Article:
• Very nicely put, @Carl. What I was referring to in our project is the evolutionary prototype. – Maheep Nov 7 '11 at 4:20
  • @Maheep then you should probably (based on your description) take greater care during its initial construction to keep it up to your organization's standards. – Carl Manaster Nov 7 '11 at 15:48
  • Pragmatic Programming covers this as well. calling throwaway prototypes prototypes and evolutionary ones 'tracer bullet software': stuff designed to be small and test out ideas, if it works than follow through with the existing code, if not then you can throw it away without much cost – GSto Nov 7 '11 at 19:52

If you're spending so much time refactoring your (nearly feature-complete) POC to meet coding standards, it's time to consider whether those coding standards are actually helping. Are those naming standards actually helping you write better-quality code faster, or are they just adding needless busywork?

Of course, you say "very close to actual deliverable in terms of features" - the next question is, of course, how much time you spend squashing bugs. If the POC is actually mostly bug-free and nearly feature-complete, and with just a bit more work (if you skipped all the coding standards crap) it would meet all the client's requirements, then it's not a POC so much as an alpha or beta build.

In any case, whether this approach will be successful can depend on your team. If it's working for you - great! But if you're spending a lot of time on "refactoring" that doesn't actually help, it may be worth reconsidering whether that refactoring is actually useful.

This isn't to say that refactoring is necessarily bad. It could be that your "quick mode" code is an unmaintainable mess and the refactoring really is needed, in which case perhaps this "quick mode" isn't such a good idea. This, again, depends on whether your team is good at making more-or-less maintainable code the first time around. But, from your description, it could just as easily be a big waste of time.

  • As you said refactoring is accessory to make code maintainable and reusable. But the question is "is it OK to do this after doing a "alpha/beta" level of code development or more time shall be spend initially? – Maheep Nov 4 '11 at 5:10
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    @Maheep, again, it depends on your team. If you produce reasonably maintainable code in your "Quick mode", no problem, right? If you spend all your time refactoring, you need to figure out if that's because the "quick mode" code is crap, or if you're over-refactoring. – bdonlan Nov 4 '11 at 5:11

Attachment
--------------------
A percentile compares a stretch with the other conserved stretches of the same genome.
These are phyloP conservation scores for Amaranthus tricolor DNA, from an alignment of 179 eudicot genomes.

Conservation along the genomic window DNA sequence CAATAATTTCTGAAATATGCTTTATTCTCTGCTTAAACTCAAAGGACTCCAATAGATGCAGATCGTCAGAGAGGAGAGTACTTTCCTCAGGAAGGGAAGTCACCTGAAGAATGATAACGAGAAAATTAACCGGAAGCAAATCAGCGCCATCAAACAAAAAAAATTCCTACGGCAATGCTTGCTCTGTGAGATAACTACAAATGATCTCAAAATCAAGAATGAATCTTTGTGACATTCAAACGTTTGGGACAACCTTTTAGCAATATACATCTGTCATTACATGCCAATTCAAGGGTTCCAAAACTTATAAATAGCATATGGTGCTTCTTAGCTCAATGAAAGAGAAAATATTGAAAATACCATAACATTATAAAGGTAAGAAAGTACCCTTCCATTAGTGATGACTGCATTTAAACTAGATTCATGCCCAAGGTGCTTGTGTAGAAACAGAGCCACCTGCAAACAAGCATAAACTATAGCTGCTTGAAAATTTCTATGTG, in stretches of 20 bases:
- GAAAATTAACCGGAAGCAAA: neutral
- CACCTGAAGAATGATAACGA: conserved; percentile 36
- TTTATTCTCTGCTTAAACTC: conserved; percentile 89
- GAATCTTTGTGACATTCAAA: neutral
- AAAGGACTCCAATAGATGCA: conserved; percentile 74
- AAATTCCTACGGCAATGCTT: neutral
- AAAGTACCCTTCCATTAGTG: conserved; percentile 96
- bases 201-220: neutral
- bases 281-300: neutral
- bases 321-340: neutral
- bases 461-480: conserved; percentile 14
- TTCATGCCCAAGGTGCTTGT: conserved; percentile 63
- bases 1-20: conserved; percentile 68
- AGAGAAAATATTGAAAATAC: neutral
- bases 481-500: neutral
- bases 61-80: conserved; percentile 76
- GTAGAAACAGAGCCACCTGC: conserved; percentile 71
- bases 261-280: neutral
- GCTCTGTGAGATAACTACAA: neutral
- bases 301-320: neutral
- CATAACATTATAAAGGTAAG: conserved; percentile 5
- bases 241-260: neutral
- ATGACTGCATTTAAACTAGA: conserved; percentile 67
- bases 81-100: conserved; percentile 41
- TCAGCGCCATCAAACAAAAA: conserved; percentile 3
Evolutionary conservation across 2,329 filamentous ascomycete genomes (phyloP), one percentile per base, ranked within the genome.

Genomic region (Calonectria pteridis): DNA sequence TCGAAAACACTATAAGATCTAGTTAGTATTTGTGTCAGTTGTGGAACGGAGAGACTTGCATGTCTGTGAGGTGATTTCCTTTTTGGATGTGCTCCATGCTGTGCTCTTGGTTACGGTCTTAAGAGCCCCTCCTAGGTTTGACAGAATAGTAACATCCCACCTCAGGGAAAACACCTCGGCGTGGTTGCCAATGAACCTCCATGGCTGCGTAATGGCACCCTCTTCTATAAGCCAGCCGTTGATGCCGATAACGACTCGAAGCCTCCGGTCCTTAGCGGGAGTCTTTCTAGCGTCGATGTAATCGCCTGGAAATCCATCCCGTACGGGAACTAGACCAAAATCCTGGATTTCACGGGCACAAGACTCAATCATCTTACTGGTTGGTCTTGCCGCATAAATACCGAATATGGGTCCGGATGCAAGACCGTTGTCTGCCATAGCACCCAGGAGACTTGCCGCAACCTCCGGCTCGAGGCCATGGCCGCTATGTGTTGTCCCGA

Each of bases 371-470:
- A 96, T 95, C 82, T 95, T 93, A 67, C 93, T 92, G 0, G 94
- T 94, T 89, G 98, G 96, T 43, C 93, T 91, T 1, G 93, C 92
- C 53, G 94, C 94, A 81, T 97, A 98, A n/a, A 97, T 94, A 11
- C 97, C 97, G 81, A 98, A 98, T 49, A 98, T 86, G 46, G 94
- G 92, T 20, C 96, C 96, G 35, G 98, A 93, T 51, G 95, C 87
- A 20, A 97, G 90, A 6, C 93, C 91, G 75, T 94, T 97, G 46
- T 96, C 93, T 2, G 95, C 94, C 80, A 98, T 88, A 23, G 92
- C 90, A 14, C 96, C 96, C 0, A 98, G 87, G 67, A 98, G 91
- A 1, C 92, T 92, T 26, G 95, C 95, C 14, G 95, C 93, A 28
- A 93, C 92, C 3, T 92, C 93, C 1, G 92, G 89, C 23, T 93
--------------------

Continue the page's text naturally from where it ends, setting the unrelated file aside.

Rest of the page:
• I really, really hope their refactoring is more than just "naming standards" – CaffGeek Nov 4 '11 at 17:54
  • @Chad, it's what it sounded like from reading the OP's post - but who knows? I can't say without seeing what they're doing – bdonlan Nov 4 '11 at 21:18

It is nice to get time to refactor the POC.

In many environments, if the POC is good enough, it gets deployed anyway, you don't get time to clean it up, and the problems don't emerge until you end up having to do some maintenance, or add a few features, in a year or two's time.

If this approach works in your environment, then I wouldn't suggest you stop using it. But if you try to port it to a different environment, be careful.

To me, a "Proof Of Concept" would be just enough code to prove to myself that I could make something work. No bells, no whistles, no error handling, no features that I was comfortable with unless they were absolutely critical to proving whatever the core thing was. The worse it looked, the better, on the grounds that it would be least likely to get pushed into production.

Then I'd start from scratch with my normal development methodology, using the POC (or spike) as a template when the appropriate time came. Perhaps whatever concept I'd just proven would be the first feature I built in this second version, but more likely I'd need to do some other stuff first to prepare the ground.